Control is War

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“One Voluntaryist’s Perspective” is an original bi-weekly column appearing every other Monday at, by the founder and editor Skyler J. Collins. Archived columns can be found here. OVP-only RSS feed available here.

War is clearly destructive. Even war fought totally in self-defense is destructive; destructive to life, liberty, and property. Murray Rothbard wrote an excellent analysis of war titled “War, Peace, and the State“. I highly recommend reading it. As a voluntaryist, I oppose war on philosophical, ethical, spiritual, and economic grounds. The question I’d like to examine here, however, is “when does war begin?” And I think the answer is “when you attempt to forcibly control someone else without their permission.” If so, what are the implications of that?

Among Society

The implication of attempting to forcibly control others in society is a permanent state of war within communities, cities, states, and nations. Forcible control happens when laws are legislated or decreed prohibiting certain activities. When these activities are peaceful, meaning that they are not aggressively invasive against other peaceful people, the violence created by their prohibition affects not only law enforcement and those engaging in the activity, but everyone else. The War on Drugs and laws against prostitution are but two examples. These wars are fought in our backyards. They produce real victims: victimless criminals and innocent third parties caught in the line of fire, literally in the case of gang and cop violence in the streets, or figuratively in the case of women and girls being kidnapped and sold as sex slaves.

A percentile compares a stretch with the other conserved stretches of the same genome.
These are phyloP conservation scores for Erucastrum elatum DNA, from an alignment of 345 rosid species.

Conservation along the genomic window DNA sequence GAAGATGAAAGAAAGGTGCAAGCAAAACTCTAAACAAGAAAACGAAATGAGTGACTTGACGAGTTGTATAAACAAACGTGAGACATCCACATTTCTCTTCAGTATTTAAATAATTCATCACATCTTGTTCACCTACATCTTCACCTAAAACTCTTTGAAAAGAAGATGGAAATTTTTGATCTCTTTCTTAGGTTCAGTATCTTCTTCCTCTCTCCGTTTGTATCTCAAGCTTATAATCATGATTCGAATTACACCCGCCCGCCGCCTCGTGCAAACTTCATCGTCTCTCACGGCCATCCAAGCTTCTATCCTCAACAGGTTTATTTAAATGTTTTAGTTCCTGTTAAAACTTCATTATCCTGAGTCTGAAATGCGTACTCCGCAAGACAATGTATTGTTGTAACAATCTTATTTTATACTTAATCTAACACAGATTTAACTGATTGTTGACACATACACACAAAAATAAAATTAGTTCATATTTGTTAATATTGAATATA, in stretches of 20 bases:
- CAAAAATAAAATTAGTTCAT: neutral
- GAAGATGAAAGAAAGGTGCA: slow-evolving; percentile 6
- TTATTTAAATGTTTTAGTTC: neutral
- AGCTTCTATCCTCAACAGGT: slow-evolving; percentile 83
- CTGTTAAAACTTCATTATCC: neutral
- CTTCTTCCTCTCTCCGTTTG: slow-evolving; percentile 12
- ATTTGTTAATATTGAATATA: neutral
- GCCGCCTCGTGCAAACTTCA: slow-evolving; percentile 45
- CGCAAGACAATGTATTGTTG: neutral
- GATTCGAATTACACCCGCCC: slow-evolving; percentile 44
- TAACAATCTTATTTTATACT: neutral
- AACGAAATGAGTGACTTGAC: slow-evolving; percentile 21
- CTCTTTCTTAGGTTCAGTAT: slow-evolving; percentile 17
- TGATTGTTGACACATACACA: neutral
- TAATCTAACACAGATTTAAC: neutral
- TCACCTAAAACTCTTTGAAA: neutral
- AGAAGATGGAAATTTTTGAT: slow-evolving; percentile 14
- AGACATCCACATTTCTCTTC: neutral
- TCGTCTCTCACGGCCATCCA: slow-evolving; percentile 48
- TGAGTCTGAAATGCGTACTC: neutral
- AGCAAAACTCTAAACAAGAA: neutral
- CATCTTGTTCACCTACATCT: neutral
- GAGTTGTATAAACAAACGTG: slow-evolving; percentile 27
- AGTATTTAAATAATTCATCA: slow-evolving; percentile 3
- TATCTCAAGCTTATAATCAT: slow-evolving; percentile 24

But legal prohibitions are hardly the root of the war. When one group of people forcibly controls the rest of society through both the monopolization of judicial services and taxation, justice is denied to those who suffer at the hands of the monopoly. When justice is denied, violence often ensues. In other words, wherever coercive monopolies exist, for whatever good or service, those whose liberties have been violated are in a state of perpetual war with the monopolizers.

Among Family

The weakest members of society are prime recipients of control by the strongest. Children are no doubt the weakest members of any society. Parents have it within their power to exercise an incredible amount of control over their children. And most parents exercise quite a bit of control, much to the detriment of their children’s growth and development as human beings. Thus in the long run, society likewise suffers.

Controlling others is learned as proper behavior. Children learn that “might makes right” because control is usually accompanied by violence or the threat of violence. Sans violence, parents manipulate their children with threats of discomfort or promises of reward. Yes, the younger the child the more control a parents must have over him, but we shouldn’t confuse physical handling with forcible control. For example, picking up a toddler to hug and kiss who is protesting the action is forcible control; carrying a baby around is physical handling. I suppose it’s a spectrum, but usually children will display their dissent. Their dissent should be respected, just as dissent by an adult should be respected.

Final Thoughts

I don’t know what the above will mean to you. To me it means that I want to do everything in my power to avoid war by avoiding control. I don’t want to control my neighbors, nor do I want to control my children (on the contrary, I want to guide and mentor them). I value peace at home as much as I value it in my community, my nation, and the world. I adhere to the counsel that we should continually “renounce war and proclaim peace.” I believe this means that we should renounce control and proclaim cooperation. Life is too short to spend all of our time fighting wars. I want peace and love-filled moments with my family and friends, and I hope you want the same.

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Founder and editor of and, Skyler is a husband and unschooling father of three beautiful children. His writings include the column series “One Voluntaryist’s Perspective” and “One Improved Unit,” and blog series “Two Cents“. Skyler also wrote the books No Hitting! and Toward a Free Society, and edited the books Everything Voluntary and Unschooling Dads. You can hear Skyler chatting away on his podcasts, Everything Voluntary and Thinking & Doing.